A magnetic storm is a disturbance in the Earth's magnetic field caused by coronal mass ejections (CMEs) or solar flares from the Sun. It usually begins between 24 and 36 hours after the solar event, when a shock wave of solar wind reaches the Earth's ionosphere. The storm then typically lasts 24 to 48 hours, though some may last as long as days. The effects of such a storm include disruption of communications and navigation systems, intense auroras, damage to satellites, and during the most extreme storms, induced currents in power lines and pipelines that result in power outages and corrosion.
Serious magnetic storms occur once every decade or so, with the most severe occurring once every century. They occur when energetic particles from a solar storm collide with the ionosphere and magnetosphere, creating a cascade of energetic particles and disturbing the atmosphere's magnetic and electric currents. There have been two severe magnetic storms in the last two centuries, including a storm on 28 August - 2 September 1859, which is the largest on record, and another on 13 March 1989.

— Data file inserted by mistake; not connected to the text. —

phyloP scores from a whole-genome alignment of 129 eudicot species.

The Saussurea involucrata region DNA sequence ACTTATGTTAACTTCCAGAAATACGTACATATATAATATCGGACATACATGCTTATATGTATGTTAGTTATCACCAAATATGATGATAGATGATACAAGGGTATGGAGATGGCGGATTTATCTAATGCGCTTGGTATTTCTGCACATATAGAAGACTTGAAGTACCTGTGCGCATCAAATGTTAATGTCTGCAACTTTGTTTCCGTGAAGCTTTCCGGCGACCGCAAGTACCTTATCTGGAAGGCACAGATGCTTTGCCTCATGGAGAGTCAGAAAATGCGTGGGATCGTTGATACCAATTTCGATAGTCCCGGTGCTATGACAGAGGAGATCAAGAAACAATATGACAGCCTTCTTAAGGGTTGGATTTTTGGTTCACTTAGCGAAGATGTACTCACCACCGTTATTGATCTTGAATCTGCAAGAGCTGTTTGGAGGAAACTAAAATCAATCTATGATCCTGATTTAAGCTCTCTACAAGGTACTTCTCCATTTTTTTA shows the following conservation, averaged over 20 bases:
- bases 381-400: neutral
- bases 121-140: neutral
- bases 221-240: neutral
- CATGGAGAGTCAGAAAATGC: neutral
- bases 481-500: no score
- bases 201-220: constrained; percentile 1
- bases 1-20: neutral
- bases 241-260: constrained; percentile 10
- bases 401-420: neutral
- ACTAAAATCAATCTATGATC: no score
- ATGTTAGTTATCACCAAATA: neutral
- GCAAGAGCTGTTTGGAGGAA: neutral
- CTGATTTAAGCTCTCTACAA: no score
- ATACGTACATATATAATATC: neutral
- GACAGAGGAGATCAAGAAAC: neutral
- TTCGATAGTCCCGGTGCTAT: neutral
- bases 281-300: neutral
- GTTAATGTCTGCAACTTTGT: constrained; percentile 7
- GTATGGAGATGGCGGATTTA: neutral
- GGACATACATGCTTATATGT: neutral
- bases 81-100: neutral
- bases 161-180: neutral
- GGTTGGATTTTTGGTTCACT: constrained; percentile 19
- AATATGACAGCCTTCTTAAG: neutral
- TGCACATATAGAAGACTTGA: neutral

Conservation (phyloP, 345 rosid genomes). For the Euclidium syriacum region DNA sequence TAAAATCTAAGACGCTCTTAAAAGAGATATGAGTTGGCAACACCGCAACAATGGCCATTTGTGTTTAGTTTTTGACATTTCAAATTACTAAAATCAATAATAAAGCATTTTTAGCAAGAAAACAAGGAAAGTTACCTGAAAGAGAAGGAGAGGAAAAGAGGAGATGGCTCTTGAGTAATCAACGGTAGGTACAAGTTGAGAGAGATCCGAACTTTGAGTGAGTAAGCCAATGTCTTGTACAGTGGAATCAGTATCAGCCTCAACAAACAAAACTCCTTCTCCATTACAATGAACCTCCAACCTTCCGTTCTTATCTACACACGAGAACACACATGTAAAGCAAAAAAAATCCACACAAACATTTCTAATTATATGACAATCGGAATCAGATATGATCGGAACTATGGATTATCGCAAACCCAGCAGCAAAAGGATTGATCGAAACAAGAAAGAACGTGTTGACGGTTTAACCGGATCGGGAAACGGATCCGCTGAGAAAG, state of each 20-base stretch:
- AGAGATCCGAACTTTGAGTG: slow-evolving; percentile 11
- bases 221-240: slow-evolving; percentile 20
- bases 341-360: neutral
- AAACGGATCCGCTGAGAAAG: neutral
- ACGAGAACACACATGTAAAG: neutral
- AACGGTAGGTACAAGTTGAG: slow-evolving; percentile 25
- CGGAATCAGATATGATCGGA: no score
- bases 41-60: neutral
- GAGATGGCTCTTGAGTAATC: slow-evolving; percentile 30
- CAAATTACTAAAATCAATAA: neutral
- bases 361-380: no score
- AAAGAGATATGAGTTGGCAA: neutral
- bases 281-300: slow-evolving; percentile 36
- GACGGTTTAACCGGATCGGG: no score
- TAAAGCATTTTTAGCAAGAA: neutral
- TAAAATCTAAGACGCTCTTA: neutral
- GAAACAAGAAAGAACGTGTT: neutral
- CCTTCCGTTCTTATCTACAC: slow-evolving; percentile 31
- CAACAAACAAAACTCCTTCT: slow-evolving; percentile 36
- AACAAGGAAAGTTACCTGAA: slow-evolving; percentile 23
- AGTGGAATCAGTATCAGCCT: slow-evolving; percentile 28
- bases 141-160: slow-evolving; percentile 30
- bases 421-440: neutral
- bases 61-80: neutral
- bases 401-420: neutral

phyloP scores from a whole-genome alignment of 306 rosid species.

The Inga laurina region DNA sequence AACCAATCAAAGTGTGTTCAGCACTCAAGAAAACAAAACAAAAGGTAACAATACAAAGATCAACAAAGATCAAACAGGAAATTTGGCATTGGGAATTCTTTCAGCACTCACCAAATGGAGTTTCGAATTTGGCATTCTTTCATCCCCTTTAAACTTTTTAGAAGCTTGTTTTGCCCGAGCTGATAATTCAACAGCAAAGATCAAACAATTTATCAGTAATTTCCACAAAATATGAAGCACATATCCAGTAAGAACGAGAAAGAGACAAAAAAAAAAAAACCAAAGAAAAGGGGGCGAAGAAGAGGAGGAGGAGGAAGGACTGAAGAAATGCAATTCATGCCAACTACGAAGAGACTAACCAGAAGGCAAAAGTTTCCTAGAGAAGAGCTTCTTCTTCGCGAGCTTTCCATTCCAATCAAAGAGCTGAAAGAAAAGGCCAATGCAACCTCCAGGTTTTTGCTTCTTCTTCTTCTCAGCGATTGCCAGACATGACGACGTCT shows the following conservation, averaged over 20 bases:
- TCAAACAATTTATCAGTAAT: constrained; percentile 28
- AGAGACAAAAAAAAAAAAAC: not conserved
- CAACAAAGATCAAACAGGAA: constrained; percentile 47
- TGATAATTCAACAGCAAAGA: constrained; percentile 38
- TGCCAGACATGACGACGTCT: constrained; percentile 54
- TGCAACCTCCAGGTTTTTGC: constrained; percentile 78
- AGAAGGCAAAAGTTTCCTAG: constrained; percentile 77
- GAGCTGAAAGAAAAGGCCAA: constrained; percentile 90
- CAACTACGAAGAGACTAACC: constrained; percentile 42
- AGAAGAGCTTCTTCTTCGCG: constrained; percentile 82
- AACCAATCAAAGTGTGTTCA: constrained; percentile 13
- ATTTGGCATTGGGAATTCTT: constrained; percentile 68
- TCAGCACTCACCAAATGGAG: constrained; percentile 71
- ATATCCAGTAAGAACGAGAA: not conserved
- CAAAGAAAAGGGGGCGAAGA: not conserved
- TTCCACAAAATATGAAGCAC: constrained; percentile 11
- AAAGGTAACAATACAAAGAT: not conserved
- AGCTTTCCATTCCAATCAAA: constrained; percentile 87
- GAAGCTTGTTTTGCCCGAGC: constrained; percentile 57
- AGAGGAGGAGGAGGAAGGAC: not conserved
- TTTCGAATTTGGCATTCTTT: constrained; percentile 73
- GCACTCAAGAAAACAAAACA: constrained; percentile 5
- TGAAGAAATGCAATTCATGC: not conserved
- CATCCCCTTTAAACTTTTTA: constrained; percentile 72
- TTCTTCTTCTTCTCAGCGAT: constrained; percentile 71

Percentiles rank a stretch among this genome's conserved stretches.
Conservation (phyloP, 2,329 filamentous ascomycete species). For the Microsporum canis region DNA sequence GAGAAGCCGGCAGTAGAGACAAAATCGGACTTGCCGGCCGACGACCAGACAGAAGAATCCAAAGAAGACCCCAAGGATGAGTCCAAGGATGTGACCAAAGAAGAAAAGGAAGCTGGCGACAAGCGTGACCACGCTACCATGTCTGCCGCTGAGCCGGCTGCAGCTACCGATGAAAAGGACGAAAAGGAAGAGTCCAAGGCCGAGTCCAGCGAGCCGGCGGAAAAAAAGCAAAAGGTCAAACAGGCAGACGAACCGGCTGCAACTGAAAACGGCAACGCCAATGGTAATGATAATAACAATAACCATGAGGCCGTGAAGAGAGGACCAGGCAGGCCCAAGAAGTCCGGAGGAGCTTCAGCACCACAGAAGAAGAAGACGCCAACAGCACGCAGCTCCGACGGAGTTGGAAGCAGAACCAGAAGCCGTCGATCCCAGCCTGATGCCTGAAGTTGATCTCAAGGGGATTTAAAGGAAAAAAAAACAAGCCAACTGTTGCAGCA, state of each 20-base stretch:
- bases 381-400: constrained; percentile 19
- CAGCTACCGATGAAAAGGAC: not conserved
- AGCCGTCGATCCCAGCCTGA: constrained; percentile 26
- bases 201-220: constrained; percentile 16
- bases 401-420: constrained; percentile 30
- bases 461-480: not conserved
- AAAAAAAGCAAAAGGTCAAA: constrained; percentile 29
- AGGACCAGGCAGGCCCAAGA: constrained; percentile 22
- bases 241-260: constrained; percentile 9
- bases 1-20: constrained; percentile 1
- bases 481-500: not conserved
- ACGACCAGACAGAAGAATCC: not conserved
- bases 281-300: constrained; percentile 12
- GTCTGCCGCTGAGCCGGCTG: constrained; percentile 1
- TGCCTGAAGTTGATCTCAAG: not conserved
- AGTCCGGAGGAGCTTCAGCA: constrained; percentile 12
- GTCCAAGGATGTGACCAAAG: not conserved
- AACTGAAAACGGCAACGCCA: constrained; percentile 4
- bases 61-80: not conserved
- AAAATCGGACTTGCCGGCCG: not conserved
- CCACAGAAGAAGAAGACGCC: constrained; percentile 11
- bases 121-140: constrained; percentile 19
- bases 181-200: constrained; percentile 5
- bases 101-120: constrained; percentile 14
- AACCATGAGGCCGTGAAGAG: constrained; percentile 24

During the 28 August - 2 September 1859 magnetic storm, auroras were seen as far south as Mexico, Cuba, Hawaii, and Italy. Telegraph wires in Europe and North America shorted out, some causing fires. Active sunspots were observed on the Sun just 18 hours before the shock wave arrived, triggering the geomagnetic storm. This is one of the first times a geomagnetic storm was predicted in advance. The event came to be known as the 1859 solar superstorm.
A more recent magnetic storm, occurring on 13 March 1989, was more damaging to the world's infrastructure due to its greater infrastructure in general, plus increased dependence on sensitive electronics, including satellites. The storm caused the collapse of the Hydro-Québec power grid within a few seconds, when induced currents in the wires blew out transformer cores and fried protective equipment, causing a chain reaction that resulted in power loss for six million people for nine hours and substantial economic damage. The Toronto stock exchange had to temporarily be shut down due to computer damage sustained by the magnetic storm. Several satellites in orbit were damaged for a cost of several tens of millions of dollars.
A magnetic storm could be particularly dangerous for unshielded astronauts, not due to the induced current int he Earth's magnetic field, but by the energetic particles coming directly from the Sun itself. An astronaut in a conventional space suit on the surface of the Moon during a severe storm could receive 7000 rem of radiation, a lethal dose. If the astronaut could be warned and take cover beneath lunar soil, however, the effect would be minimal.